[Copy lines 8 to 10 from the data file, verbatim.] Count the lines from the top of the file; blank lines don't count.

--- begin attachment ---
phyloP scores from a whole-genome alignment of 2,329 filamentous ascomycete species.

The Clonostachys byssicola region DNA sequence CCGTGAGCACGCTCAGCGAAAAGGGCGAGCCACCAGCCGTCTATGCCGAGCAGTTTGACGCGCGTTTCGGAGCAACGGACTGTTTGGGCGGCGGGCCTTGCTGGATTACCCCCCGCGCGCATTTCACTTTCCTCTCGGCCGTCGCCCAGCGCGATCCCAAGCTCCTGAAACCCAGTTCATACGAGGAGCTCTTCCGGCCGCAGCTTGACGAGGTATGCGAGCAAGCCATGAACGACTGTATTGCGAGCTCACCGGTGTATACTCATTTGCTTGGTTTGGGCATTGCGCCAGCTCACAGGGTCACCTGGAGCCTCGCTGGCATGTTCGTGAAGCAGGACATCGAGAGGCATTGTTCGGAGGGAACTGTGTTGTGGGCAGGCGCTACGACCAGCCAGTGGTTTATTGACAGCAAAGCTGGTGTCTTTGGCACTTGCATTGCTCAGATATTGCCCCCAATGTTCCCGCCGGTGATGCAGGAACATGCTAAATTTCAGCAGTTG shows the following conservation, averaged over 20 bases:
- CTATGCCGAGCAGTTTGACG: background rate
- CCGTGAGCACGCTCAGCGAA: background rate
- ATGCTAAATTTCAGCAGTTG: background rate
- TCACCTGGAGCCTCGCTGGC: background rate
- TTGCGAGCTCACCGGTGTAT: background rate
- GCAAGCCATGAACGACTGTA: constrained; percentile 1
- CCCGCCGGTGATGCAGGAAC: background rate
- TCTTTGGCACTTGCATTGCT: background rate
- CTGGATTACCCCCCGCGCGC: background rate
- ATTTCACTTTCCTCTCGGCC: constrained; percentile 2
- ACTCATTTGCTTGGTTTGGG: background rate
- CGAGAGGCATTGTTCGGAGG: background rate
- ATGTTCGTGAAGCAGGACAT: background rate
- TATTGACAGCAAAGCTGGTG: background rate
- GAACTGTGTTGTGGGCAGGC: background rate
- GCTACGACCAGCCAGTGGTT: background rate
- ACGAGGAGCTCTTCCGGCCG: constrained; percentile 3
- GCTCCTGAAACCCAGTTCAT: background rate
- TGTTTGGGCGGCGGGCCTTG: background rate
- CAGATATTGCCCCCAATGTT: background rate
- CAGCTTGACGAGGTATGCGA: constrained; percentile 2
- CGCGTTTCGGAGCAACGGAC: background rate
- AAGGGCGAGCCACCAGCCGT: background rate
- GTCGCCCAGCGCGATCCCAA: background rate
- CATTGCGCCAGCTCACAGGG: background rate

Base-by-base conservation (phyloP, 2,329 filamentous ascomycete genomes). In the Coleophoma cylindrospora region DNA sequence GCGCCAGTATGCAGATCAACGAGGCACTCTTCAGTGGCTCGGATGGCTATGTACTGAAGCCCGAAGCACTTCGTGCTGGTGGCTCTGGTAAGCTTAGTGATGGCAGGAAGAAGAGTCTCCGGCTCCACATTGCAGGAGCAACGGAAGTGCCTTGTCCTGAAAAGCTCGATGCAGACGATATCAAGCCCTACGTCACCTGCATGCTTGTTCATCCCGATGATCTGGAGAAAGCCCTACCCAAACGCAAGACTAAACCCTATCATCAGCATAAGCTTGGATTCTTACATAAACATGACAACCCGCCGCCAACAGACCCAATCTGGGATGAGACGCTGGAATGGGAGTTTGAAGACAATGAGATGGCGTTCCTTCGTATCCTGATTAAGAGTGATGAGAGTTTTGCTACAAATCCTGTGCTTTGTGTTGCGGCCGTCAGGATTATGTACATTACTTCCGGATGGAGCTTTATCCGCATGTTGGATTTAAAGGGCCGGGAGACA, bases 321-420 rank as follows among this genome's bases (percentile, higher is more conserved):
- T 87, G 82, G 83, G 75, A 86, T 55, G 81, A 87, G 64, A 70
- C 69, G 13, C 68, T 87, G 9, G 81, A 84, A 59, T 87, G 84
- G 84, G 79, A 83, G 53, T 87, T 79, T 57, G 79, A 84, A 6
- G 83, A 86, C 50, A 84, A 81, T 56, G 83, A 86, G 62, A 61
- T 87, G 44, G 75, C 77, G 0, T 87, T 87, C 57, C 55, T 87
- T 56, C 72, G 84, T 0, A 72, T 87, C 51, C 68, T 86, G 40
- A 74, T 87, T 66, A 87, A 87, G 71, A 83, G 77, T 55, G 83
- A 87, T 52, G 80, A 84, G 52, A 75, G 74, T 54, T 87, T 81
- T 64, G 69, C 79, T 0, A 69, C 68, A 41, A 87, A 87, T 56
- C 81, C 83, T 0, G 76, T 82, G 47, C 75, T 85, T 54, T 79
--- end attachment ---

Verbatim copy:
- GCAAGCCATGAACGACTGTA: constrained; percentile 1
- CCCGCCGGTGATGCAGGAAC: background rate
- TCTTTGGCACTTGCATTGCT: background rate